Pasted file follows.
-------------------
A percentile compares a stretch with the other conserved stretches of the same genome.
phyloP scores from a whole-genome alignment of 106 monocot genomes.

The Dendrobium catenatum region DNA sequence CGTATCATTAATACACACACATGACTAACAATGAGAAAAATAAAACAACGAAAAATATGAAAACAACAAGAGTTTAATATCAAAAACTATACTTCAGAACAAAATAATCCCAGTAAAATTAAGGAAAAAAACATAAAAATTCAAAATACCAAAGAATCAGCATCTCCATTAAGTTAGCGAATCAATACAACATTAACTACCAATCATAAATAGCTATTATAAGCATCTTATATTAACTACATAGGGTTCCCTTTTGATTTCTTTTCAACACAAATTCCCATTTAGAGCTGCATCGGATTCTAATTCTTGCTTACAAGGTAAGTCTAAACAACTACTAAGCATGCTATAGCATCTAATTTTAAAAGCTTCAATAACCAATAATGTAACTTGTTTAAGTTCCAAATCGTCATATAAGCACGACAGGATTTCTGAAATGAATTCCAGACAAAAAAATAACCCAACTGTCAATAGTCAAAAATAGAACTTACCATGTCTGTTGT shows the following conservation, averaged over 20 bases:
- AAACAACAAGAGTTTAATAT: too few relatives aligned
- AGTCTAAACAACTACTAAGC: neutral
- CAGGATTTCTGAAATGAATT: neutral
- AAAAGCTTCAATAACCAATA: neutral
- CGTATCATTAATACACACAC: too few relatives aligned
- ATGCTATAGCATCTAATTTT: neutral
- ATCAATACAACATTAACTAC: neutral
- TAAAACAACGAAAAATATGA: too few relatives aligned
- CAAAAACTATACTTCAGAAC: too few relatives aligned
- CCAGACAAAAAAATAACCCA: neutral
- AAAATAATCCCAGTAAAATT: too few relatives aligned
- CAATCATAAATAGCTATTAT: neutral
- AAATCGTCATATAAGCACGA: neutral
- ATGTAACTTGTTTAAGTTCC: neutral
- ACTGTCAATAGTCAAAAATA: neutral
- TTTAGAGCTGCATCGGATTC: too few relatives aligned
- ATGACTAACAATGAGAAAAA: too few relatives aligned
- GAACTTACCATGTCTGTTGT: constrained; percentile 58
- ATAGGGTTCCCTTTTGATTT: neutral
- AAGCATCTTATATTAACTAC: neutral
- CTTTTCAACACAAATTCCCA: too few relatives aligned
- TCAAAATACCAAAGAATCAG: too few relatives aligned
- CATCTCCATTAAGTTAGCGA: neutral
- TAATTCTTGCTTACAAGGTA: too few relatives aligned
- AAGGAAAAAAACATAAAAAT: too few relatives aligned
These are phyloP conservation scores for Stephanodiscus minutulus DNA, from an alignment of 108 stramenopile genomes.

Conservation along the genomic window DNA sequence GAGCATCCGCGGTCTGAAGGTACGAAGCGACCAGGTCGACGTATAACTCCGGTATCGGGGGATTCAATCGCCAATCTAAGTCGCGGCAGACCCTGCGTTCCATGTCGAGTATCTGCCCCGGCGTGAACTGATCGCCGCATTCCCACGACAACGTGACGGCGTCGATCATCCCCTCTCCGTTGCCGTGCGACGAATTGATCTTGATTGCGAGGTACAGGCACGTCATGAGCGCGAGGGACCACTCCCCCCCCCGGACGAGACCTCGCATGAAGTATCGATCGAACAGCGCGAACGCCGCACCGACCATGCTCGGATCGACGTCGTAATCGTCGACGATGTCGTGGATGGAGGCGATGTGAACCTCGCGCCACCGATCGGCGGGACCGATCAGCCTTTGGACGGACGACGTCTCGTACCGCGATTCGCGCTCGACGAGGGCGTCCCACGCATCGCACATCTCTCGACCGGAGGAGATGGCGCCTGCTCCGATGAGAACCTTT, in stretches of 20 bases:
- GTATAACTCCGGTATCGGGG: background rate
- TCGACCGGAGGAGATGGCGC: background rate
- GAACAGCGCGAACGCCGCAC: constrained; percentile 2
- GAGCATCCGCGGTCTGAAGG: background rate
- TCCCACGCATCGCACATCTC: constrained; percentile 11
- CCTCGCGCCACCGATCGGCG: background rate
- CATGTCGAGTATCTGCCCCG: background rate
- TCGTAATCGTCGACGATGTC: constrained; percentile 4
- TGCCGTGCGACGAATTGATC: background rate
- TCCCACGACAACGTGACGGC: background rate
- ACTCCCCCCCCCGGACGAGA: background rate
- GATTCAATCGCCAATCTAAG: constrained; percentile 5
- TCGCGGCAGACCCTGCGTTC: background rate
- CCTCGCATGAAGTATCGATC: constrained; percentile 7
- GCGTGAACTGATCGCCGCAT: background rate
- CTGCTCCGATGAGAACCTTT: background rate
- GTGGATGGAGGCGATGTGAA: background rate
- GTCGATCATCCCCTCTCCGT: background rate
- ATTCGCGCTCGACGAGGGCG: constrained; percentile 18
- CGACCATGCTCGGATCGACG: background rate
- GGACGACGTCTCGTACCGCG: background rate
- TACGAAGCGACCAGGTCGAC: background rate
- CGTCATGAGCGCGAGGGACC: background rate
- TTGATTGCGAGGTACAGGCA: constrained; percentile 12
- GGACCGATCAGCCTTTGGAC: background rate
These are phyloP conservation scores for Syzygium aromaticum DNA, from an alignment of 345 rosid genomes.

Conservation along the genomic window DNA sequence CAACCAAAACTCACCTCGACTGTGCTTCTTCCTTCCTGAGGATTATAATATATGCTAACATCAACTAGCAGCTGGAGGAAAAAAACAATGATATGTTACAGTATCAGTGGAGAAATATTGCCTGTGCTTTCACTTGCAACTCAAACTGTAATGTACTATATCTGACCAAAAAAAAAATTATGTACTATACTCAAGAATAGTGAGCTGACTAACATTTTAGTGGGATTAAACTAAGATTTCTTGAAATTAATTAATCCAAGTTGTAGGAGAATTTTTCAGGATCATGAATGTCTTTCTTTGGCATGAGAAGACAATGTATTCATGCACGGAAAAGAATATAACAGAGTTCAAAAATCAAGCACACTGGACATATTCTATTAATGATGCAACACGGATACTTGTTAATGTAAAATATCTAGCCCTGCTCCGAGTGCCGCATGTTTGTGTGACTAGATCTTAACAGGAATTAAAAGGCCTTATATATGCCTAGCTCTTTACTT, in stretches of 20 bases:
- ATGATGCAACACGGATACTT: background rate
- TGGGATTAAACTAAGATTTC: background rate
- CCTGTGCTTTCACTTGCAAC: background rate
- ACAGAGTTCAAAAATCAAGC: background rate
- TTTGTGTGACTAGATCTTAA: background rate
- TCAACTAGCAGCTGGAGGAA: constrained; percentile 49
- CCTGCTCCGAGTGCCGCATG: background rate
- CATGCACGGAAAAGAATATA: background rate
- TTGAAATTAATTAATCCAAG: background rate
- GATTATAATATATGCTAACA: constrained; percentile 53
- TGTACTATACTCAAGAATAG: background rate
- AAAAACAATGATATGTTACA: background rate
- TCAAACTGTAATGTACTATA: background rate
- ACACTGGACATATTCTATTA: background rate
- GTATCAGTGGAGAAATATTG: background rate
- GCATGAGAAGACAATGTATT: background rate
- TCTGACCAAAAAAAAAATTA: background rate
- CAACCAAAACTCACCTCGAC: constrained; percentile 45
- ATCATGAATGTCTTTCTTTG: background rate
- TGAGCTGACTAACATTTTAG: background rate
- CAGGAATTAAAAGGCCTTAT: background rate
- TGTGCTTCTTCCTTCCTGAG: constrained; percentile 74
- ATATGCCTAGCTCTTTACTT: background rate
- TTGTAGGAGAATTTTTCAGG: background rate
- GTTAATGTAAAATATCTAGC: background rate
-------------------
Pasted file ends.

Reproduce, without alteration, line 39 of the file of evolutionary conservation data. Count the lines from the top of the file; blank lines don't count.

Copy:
- TGCCGTGCGACGAATTGATC: background rate